Big tobacco stopped from punishing illicit retailers

An illegal tobacco bust in Campsie, in Sydney’s western suburbs. Source:

Tobacco companies eager to stamp out bootleg cigarette sales will not be allowed to take their own action against retailers found in breach of the law.

The Australian Competition and Consumer Commission (ACCC) today announced a draft determination proposing to deny authorisation to British American Tobacco, Imperial Tobacco, and Philip Morris to stop supply to retailers found to be selling illicit tobacco products, due to competition concerns.

ACCC chairman Rod Sims said the national watchdog was concerned about “the potential for the sharing of information broadly”, and that the co-operative scheme could be used to target retailers selling competing brands.

“This could result in detriment to businesses that may be wrongly or mistakenly subject to a joint decision of the applicants to cease supply, without any opportunity for independent review of that decision,” he said.

“While we agree that reducing illicit tobacco sales is in the public interest, we are not satisfied these proposed arrangements would reduce trade in illicit tobacco sufficiently to offset the likely detriments.”

In a joint statement, each of the major tobacco suppliers voiced their disappointment with the decision, which will be passed down in February next year.

British American Tobacco Australia Limited (BATA), Imperial Tobacco Australia Limited (ITA) and Phillip Morris Limited (PML) referred to recent Australian Federal Police concerns that illegal tobacco was related to organized crime and terrorist activity.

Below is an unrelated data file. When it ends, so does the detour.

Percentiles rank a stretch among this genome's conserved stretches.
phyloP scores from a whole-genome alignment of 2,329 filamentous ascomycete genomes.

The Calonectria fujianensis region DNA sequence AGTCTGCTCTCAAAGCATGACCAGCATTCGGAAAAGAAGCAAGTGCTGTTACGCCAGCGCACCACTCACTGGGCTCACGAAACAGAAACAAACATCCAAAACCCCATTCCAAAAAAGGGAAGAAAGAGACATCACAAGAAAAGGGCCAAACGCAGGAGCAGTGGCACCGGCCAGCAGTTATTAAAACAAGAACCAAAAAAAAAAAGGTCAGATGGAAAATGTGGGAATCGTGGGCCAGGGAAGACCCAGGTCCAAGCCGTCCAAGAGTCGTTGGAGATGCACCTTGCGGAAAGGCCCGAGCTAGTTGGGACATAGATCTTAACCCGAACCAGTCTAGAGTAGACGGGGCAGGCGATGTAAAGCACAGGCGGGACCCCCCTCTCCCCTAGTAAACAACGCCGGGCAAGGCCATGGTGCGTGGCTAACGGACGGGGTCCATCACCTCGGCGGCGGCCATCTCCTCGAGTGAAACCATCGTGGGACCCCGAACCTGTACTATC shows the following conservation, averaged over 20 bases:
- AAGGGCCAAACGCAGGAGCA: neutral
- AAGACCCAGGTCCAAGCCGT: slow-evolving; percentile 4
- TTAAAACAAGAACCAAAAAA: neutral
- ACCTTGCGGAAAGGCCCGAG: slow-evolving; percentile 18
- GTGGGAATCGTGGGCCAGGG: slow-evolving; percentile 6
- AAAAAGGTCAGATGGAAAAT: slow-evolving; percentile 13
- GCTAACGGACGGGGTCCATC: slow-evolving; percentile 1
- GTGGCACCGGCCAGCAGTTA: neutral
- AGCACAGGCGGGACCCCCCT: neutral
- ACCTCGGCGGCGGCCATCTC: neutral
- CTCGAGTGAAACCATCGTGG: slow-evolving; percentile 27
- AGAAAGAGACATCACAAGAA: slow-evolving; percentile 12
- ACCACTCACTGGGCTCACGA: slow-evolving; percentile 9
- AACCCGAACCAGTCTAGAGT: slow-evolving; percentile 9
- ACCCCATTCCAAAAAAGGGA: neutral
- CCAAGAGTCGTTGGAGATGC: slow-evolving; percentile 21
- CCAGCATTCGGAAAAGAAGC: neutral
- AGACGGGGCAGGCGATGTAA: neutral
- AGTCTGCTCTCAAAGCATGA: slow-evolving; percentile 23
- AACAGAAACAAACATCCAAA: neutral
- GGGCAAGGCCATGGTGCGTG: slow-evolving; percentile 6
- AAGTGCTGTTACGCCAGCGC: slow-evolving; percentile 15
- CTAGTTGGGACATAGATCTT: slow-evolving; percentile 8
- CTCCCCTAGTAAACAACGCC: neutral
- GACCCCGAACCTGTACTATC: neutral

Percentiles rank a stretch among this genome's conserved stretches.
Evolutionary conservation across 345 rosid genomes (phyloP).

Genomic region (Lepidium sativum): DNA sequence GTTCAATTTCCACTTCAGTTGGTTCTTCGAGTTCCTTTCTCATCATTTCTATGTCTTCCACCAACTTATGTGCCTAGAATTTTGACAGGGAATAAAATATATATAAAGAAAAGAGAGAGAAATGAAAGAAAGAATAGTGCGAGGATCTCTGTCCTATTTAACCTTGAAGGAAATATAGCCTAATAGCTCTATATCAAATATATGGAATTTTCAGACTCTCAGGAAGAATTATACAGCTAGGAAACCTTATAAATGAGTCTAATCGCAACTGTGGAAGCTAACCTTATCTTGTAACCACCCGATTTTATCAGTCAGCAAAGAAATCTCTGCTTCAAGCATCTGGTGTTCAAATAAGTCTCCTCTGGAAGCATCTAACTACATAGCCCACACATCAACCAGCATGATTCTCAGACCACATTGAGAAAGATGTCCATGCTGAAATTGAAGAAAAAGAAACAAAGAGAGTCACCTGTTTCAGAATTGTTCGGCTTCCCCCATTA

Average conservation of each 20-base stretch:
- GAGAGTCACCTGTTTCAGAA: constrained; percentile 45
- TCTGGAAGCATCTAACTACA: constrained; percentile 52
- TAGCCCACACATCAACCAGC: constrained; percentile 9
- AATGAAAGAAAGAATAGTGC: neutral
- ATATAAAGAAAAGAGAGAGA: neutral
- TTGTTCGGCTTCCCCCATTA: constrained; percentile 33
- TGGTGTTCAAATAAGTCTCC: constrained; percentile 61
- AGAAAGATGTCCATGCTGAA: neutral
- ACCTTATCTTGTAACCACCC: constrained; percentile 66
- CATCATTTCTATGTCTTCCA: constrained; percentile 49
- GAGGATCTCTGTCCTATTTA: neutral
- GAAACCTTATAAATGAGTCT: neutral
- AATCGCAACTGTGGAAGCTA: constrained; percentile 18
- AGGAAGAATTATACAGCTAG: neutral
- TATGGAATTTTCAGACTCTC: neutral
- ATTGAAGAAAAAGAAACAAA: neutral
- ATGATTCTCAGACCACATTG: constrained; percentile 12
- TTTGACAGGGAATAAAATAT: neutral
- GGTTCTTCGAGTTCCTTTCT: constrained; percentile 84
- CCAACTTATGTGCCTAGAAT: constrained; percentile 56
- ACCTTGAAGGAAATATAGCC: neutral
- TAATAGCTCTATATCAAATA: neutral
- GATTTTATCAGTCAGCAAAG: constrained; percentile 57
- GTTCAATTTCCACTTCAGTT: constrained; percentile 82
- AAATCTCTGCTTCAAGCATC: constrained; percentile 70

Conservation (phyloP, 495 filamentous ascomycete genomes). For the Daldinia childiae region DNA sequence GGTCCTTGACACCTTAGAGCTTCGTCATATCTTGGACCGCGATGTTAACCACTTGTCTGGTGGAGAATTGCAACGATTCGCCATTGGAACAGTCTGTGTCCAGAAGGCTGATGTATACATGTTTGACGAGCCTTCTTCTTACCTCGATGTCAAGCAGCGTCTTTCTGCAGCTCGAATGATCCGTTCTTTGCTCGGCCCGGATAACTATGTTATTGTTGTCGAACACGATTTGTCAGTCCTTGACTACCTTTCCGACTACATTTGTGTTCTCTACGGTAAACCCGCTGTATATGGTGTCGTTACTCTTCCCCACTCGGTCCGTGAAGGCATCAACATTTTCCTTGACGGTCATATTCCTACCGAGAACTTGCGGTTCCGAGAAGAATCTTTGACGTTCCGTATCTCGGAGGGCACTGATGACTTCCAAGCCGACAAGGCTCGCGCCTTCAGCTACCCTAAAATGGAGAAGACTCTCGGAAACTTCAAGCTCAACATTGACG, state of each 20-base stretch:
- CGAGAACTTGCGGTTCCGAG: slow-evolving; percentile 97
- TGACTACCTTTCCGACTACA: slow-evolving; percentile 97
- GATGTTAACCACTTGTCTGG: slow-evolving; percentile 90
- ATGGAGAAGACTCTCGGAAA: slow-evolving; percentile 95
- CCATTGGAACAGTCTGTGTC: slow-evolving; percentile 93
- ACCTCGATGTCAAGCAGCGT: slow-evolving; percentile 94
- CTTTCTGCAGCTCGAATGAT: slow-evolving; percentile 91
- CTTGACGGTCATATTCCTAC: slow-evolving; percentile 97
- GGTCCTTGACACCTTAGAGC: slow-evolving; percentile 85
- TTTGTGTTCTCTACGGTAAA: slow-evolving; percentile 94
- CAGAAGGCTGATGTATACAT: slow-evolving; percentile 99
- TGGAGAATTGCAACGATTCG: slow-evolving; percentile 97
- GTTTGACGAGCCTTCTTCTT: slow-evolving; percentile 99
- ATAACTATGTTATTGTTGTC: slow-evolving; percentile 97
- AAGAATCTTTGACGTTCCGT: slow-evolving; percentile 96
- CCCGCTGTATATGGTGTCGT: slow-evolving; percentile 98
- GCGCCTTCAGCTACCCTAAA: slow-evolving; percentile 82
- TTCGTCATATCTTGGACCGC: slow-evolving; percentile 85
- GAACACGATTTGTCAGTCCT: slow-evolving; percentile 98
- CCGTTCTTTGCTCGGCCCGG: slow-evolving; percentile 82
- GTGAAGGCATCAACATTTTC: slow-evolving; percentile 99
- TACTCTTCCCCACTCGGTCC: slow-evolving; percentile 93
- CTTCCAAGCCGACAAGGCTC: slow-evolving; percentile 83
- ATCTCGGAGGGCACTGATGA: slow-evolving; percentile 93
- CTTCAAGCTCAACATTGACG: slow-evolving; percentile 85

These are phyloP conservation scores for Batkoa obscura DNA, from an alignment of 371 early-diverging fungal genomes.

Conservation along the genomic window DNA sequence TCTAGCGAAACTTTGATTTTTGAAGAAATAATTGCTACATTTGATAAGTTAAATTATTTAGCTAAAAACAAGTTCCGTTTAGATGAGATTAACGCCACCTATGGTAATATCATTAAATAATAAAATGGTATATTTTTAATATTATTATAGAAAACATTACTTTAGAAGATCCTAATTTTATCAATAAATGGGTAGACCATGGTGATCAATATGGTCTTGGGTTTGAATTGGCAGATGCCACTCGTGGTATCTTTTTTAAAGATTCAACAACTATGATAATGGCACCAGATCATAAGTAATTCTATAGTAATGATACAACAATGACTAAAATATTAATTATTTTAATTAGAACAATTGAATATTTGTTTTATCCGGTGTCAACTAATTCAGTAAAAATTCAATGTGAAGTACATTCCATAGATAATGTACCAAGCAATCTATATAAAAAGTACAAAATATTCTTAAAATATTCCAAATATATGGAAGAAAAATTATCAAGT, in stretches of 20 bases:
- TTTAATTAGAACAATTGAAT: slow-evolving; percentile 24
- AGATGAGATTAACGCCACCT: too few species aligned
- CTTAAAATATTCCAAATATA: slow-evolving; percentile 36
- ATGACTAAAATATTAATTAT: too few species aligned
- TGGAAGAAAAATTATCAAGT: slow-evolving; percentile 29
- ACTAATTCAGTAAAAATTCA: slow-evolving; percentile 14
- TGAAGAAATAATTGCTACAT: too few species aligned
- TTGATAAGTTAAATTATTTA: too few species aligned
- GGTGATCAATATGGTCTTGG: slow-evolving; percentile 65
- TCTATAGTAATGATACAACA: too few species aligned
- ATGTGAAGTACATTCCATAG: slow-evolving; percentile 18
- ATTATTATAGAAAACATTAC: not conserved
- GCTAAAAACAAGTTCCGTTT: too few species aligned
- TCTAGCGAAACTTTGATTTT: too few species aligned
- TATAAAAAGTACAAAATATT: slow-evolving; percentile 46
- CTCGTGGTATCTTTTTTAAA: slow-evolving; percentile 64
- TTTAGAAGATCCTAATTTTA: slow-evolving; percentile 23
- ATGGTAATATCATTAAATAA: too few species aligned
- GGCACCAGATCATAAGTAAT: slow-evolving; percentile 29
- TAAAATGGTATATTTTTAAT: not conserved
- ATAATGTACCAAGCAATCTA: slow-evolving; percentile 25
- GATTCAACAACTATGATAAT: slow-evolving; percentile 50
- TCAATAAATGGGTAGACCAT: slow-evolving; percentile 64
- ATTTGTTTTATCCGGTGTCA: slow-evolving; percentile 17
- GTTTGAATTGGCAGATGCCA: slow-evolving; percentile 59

”The three tobacco companies are in a unique position to take coordinated action against those retailers and wholesalers who sell black market tobacco,” the companies said.

“We believe that removing the ability of retailers and wholesalers to acquire and supply legal tobacco would be a strong disincentive to trade in illicit products.

“We will carefully consider the detail and implications of the ACCC’s draft determination and are hopeful that the Commission will reconsider the application, as in our view, it would provide a net public benefit.

“In the meantime, the industry will continue to work with all interested parties with an interest in successfully combatting these criminal activities.

“Ignoring the problem will only see the use of illicit tobacco continue to grow.”

KPMG analysts reported that in 2015, 14 per cent of all tobacco consumed in Australia was illicitly sourced, equating to one in every seven cigarettes.

Australasian Association of Convenience Stores CEO Jeff Rogut said his own organization had supported the proposal by the major cigarette companies as part of a raft of measures that would be required to combat the sale of illicit tobacco, in order to send a strong message to retailers who ignore the law.

“As we’ve seen through many of our retailers intelligence reports, it is rife out there at store level,” he said.

“Border Force do a terrific job at the border, but somehow it’s creeping through and making it to stores.

“The problem is at a store or local level, local councils don’t want to be involved because they don’t have the resources to do it, and the Police are busy with serious crime, as they call it, so this issue falls through the cracks.

“So we supported this action as just another tool to support all the other work that’s been done, not in place of, but in support of [other actions].”

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